Researchers are calling for changes to working culture and conditions for junior doctors in the UK after their new research has highlighted a lack of access to clinical and emotional support.
The call comes as a University of Birmingham-led team of researchers, including experts from Keele University, University College London, Oxford University Hospitals NHS Foundation Trust, the London School of Hygiene and Tropical Medicine, and the Universities of Leeds and Manchester, carried out a qualitative study using in-depth interviews with 21 NHS junior doctors.
All participants, 16 of whom were women and five were men, self-identified as having chronic stress and/or mental health problems, including anxiety and depression.
The National Institute for Health Research-funded study, detailed in two papers published today (June 24) in BMJ Open, examined the psychological, cultural and occupational contexts associated with reduced psychological wellbeing in junior doctors, and protective factors which may mitigate against this.
The findings showed four key themes relating to work-related stress - workload and working conditions; toxic work cultures including abuse and bullying, sexism and racism, and a culture of blaming and shaming; lack of support; stigma and a perceived need to appear invulnerable.
Analysis from the interviews also pin-pointed themes that protect junior doctors and facilitate support, with these including emotional and practical support from work colleagues to help manage workloads; supportive leadership strategies including those that challenge stigma; and access to professional support such as counselling, cognitive behavioural therapy and medication.
First author and Chief Investigator of the research Dr Ruth Riley, of the University of Birmingham, said: "Normalising vulnerability through disclosure and creating emotionally open cultures where vulnerability is accepted and understood, allows junior staff greater confidence to be open about factors affecting their own wellbeing and to seek and receive support when needed.
"Supporting doctors who request time out or time off and facilitating access to support could reduce the potential for isolation in the workplace and reduce stigma-related barriers to seeking help.
"Examples of effective interventions and solutions to minimise distress and support staff are evidenced in existing leadership and collegial support, but need to be more consistently practiced across the NHS."
Co-author, Carolyn Chew-Graham Professor of General Practice Research at Keele University, said: "Participants reported stress and distress attributable to working conditions, such as unrealistic workloads and long hours, toxic work cultures including bullying, sexism and discrimination, a 'blame and shame' culture, and fear of whistleblowing.
"We call for a cultural shift within medicine to more supportive and compassionate leadership and work environments, and a zero-tolerance approach to bullying, harassment and discrimination."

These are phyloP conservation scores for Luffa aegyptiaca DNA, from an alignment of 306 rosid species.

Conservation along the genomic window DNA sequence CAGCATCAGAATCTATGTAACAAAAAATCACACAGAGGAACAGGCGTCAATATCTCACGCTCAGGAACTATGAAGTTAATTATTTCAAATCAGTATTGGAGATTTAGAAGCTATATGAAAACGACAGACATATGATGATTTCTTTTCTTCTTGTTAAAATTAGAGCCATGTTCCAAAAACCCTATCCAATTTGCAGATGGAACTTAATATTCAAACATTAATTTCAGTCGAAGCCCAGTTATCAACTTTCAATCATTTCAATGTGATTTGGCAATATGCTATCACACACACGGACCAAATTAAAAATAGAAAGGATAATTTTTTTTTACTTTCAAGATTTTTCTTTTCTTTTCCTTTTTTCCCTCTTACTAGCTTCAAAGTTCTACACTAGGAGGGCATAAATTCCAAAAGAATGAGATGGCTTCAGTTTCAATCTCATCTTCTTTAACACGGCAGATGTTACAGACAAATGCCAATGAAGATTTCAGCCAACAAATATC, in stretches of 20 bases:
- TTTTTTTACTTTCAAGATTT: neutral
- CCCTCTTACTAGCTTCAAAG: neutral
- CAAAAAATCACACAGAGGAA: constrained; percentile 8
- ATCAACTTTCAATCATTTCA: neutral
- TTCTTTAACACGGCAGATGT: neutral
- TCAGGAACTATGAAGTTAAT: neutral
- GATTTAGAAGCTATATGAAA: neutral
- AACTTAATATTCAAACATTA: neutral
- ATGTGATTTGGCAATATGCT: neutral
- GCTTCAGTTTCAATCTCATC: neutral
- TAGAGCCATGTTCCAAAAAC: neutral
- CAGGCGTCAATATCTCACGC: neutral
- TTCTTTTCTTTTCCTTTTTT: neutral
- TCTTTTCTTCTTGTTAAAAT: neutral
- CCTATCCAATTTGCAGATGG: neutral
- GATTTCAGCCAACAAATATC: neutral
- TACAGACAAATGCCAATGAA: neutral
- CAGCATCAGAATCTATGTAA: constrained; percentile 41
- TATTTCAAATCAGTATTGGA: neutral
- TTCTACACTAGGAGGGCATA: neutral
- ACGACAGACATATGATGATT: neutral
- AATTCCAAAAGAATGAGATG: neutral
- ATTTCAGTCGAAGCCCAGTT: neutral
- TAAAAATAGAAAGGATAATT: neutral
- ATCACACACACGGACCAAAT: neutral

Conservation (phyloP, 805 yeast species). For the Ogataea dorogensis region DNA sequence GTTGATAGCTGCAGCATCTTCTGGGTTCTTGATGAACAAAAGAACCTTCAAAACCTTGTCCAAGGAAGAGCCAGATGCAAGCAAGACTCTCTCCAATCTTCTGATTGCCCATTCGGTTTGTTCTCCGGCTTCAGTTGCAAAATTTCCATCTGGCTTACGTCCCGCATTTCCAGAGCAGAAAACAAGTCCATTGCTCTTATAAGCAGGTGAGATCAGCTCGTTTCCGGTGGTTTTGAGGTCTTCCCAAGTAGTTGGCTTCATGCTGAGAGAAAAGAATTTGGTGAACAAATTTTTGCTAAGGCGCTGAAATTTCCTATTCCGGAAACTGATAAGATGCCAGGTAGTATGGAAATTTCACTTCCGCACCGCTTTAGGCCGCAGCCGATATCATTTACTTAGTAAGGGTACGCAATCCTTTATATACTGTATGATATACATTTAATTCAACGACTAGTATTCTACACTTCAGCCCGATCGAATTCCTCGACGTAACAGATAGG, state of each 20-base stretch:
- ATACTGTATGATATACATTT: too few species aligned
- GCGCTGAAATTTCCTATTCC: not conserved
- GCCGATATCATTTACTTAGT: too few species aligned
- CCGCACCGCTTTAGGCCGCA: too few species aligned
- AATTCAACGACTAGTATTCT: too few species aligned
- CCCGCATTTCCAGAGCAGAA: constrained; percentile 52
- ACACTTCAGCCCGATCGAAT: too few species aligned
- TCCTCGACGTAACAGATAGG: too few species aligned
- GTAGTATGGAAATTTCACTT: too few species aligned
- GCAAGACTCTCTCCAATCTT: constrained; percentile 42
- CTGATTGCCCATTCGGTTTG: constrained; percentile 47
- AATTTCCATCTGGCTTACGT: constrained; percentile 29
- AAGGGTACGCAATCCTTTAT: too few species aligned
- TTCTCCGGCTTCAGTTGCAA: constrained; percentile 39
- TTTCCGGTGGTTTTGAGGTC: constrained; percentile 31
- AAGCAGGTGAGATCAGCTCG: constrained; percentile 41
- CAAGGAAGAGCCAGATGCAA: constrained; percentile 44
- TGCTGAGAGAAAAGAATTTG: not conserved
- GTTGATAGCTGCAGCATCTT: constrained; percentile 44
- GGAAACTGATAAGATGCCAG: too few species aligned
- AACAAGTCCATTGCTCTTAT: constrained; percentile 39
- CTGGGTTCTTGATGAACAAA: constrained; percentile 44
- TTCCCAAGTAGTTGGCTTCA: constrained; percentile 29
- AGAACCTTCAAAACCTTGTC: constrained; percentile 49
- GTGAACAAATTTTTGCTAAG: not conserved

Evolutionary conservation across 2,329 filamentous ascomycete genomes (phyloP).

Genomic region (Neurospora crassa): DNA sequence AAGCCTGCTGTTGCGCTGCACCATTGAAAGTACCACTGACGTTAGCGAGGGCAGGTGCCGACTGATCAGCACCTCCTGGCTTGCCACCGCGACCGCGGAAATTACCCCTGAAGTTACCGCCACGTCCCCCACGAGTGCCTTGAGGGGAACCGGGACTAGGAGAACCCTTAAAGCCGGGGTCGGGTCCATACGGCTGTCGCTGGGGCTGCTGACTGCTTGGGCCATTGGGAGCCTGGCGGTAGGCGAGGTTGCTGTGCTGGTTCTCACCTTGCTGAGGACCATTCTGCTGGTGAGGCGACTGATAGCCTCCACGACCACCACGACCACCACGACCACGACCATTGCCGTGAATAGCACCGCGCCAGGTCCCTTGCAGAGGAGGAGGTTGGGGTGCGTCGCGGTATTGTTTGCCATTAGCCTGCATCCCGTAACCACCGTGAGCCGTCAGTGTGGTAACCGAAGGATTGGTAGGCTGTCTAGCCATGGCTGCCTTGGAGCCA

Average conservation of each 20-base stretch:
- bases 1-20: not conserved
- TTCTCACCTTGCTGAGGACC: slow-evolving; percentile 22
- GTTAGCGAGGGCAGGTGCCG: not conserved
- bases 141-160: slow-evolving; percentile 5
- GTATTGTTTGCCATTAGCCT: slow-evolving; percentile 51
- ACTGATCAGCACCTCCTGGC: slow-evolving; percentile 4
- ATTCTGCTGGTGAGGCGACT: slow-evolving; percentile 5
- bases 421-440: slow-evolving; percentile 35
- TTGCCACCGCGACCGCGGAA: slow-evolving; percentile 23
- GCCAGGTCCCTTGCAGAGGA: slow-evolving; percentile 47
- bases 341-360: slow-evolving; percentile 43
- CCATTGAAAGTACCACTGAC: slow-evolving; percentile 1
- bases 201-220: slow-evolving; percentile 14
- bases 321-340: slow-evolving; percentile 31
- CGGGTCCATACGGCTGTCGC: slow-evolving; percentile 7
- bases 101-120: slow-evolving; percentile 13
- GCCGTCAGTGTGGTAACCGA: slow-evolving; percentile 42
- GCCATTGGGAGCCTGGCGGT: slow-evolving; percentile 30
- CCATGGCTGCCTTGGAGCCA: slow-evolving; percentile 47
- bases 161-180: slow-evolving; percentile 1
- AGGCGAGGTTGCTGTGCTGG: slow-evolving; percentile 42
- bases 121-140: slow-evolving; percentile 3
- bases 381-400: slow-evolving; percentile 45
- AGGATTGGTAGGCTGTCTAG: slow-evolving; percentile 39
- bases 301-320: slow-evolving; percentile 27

The research is the first study to qualitatively examine how junior doctors view their working conditions, work cultures, and the factors which may protect them from psychological distress or offer them support.
There are currently 115,376 doctors working in the NHS, almost half of whom (56,404) are termed 'junior doctors', which includes doctors in specialist training or at pre-Consultant grade, and Foundation Year doctors.
For interviews with Dr Riley, please contact: Emma McKinney, Communications Manager, University of Birmingham, email: firstname.lastname@example.org or call +44 7815607157. Alternatively, contact the Press Office out of hours on +44 (0)7789 921165.
For interviews with Professor Chew-Graham, please contact: Abby Swift, Senior Communications Officer, Keele University, email: email@example.com
Notes to Editors
* Riley et al (June, 2021). 'The sources of work related psychological distress experienced by United Kingdom-wide foundation and junior doctors: a qualitative study'. BMJ Open.
* Riley et al (June, 2021). 'Protective factors and sources of support in the workplace as experienced by UK foundation and junior doctors: a qualitative study'. BMJ Open.
* The University of Birmingham is ranked amongst the world's top 100 institutions, and its work brings people from across the world to Birmingham, including researchers and teachers and more than 6,500 international students from nearly 150 countries.
* The National Institute for Health Research (NIHR) is the nation's largest funder of health and care research. The NIHR:
- Funds, supports and delivers high quality research that benefits the NHS, public health and social care
- Engages and involves patients, carers and the public in order to improve the reach, quality and impact of research
- Attracts, trains and supports the best researchers to tackle the complex health and care challenges of the future
- Invests in world-class infrastructure and a skilled delivery workforce to translate discoveries into improved treatments and services
- Partners with other public funders, charities and industry to maximise the value of research to patients and the economy
- The NIHR was established in 2006 to improve the health and wealth of the nation through research, and is funded by the Department of Health and Social Care. In addition to its national role, the NIHR supports applied health research for the direct and primary benefit of people in low- and middle-income countries, using UK aid from the UK government.